A decade, four releases (including a greatest-hits package), and the defection of Robinson later, the glitter of En Vogue's initial sparkle has dimmed. Masterpiece Theatre, the group's latest release, couldn't get a starring role in an off-Broadway production in Manhattan, Kansas. The trio comes across like a former Hollywood starlet who's become too old to play the leading lady. The vocals are flat and the music sounds severely dated, mostly because of the group's ill-fated decision to reunite with the duo who created the group and produced many of its hits, Denzil Foster and Thomas McElroy. A majority of today's R&B is driven by young thundercats and tigerettes, and these old-school producers have fallen into a huge generation gap.
On Masterpiece Theatre, Foster and McElroy's work is clumsy and outright silly at times. They gamble by incorporating a six-song love opus into the middle of the record, and it is En Vogue that loses the bet. The set gets off to a dreadful start ("Suite Intro") with a narrator uttering, Girl meets boy, girl falls in love, girl falls out of love ... girl has no clue, girl watches Oprah. Hide the spoons, please.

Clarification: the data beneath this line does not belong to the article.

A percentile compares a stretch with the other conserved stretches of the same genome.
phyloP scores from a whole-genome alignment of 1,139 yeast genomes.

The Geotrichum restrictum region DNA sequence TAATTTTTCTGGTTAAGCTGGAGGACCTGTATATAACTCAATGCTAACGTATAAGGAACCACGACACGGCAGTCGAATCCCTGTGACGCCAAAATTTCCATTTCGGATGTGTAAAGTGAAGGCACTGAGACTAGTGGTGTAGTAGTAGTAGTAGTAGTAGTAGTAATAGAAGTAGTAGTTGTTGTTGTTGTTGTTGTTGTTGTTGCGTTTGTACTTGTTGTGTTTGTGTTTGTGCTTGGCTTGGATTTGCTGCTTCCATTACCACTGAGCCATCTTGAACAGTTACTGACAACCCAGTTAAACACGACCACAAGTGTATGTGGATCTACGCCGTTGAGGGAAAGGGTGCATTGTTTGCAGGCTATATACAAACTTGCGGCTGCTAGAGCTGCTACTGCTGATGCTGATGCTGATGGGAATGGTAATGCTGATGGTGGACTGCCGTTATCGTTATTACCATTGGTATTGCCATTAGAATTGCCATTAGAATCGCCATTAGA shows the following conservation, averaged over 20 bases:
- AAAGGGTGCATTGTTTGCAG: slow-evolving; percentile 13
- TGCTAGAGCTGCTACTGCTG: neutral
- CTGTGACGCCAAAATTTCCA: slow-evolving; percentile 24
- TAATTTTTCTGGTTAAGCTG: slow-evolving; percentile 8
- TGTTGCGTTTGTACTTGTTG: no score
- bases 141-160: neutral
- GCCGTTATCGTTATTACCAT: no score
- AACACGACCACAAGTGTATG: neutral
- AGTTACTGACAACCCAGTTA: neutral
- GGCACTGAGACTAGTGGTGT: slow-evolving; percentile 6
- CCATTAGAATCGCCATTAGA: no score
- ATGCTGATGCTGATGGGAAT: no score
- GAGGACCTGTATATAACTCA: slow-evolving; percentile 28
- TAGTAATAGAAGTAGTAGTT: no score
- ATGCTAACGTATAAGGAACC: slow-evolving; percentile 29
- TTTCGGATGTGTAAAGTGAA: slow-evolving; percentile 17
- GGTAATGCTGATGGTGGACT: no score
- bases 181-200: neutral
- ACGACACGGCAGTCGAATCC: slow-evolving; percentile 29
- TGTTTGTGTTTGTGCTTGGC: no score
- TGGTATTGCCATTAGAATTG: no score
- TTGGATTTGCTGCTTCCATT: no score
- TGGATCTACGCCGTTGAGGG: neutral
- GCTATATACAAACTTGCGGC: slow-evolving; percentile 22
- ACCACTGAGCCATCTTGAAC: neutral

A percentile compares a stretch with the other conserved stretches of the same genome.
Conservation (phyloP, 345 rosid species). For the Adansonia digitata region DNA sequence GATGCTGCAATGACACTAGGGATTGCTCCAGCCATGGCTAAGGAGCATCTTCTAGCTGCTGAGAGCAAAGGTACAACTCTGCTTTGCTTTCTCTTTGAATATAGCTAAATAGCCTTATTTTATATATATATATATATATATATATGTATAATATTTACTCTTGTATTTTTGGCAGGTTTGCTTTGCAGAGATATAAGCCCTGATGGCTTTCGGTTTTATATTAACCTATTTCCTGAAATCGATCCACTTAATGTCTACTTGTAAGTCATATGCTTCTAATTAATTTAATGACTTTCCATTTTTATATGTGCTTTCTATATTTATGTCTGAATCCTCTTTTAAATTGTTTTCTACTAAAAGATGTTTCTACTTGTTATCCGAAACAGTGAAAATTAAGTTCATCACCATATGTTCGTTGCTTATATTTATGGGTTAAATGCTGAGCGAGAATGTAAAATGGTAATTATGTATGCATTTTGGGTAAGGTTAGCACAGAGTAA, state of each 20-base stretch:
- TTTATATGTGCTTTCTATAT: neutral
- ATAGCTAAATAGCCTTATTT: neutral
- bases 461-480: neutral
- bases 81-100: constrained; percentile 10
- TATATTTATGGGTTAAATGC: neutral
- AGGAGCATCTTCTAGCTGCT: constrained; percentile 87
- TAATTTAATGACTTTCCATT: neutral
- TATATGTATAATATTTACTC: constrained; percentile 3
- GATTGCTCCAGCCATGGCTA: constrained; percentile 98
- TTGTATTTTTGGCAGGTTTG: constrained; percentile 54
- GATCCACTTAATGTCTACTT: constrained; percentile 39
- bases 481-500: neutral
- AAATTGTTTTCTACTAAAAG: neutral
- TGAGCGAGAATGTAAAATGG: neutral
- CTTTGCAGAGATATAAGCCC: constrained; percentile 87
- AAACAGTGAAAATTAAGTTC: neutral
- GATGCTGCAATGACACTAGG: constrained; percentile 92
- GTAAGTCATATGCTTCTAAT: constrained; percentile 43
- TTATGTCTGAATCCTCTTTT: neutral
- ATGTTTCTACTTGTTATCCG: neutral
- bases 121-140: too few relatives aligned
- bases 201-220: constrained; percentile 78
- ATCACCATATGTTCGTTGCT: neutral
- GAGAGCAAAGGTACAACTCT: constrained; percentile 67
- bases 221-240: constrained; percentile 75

The incorporation of classical music on several of the tracks also backfires. "Sad But True," which is based on Beethoven's "Moonlight Sonata," does no justice to the master composer's work. The combination of tragically banal lyrics and a repetitively simple drum loop become unnerving after just one verse. Lyrically, the group suffers from another sort of generation gap, as these savvy women sing about subject matter that would best be left scribbled in a high school student's notebook rather than delve into mature material befitting their age.
En Vogue may have revitalized the concept of the girl group, but the trio's time has passed. The torch is being more effectively carried by such groups as Destiny's Child and TLC, which are setting the current scene ablaze.